Rich, poor, black, white — it doesn't matter — teenagers can make horribly bad decisions, no matter how often we explain that sometimes consequences can't be reversed.
But we can't stop trying.
St. Petersburg police say a joyride in a stolen car for teens Laniya Miller, Ashaunti Butler and Dominique Battle ended in a tragic crash last week that leaves only memories.
I would give anything to jump into the Royal Palm North Cemetery pond where the car landed, pull the girls to safety and give them a second chance.
Now, all we can really hope for — in the wake of more teenagers dying way too soon — is some sort of wisdom to fall upon the adolescents still with us.
Teachers, family, friends and neighbors need to share this cautionary tale, because sometimes teens reach an age where they stop listening to mom and dad.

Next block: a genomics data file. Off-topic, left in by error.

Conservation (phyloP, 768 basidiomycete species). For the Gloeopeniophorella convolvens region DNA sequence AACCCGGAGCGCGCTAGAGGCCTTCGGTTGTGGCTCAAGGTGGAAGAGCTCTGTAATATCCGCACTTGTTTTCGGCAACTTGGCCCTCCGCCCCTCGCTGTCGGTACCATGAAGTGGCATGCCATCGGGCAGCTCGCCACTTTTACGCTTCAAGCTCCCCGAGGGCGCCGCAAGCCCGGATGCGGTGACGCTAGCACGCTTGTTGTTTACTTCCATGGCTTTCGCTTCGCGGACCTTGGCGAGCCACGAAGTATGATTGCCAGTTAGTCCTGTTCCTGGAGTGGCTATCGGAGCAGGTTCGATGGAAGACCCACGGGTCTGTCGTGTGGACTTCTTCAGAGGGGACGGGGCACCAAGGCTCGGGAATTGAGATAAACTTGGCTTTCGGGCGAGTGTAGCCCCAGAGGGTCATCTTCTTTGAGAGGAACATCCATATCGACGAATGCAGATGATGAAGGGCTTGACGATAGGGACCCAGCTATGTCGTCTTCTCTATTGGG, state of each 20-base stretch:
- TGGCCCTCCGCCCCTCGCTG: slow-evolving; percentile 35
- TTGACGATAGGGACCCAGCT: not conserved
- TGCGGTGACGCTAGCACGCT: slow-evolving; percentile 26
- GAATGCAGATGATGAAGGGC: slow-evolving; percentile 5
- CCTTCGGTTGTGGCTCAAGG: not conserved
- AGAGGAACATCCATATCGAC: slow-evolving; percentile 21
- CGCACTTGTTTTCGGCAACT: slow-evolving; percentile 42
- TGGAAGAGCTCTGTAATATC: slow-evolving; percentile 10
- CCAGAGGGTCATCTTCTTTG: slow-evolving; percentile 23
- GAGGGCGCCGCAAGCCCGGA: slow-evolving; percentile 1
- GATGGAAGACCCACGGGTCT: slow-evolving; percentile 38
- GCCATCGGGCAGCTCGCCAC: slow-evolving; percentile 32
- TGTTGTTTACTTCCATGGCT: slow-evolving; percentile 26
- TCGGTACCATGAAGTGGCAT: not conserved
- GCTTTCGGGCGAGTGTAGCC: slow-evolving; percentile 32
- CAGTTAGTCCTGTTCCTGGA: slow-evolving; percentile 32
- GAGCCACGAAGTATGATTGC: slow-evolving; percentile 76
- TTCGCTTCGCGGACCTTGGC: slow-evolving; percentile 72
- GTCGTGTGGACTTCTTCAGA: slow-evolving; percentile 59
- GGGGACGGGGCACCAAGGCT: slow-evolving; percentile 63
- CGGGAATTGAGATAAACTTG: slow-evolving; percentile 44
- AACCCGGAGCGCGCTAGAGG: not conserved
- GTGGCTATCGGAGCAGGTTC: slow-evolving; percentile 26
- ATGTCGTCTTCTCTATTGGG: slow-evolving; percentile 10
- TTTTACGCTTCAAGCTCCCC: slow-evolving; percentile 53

And mom and dad need to realize they don't have to do it alone. Through sports, specialized interests, etc., kids can turn off the noise inside their heads and get the clarity they need.
I recently met the finalists for the Boys & Girls Clubs of the Suncoast Youth of the Year Award, and they spoke not only of aspirations fueled by the guidance they found at the clubs, but how they wished they could have persuaded friends to follow their path. One already has lost a friend to murder. Another heads to college while her friend has dropped out and gotten pregnant.
Something right clicked with them, and they got on track.
We can't rest until it clicks with more. Counsel, cajole, warn, lecture, write, text, post — but deliver a positive message to the teens in your life.
And wrap each word in love.
That's all I'm saying.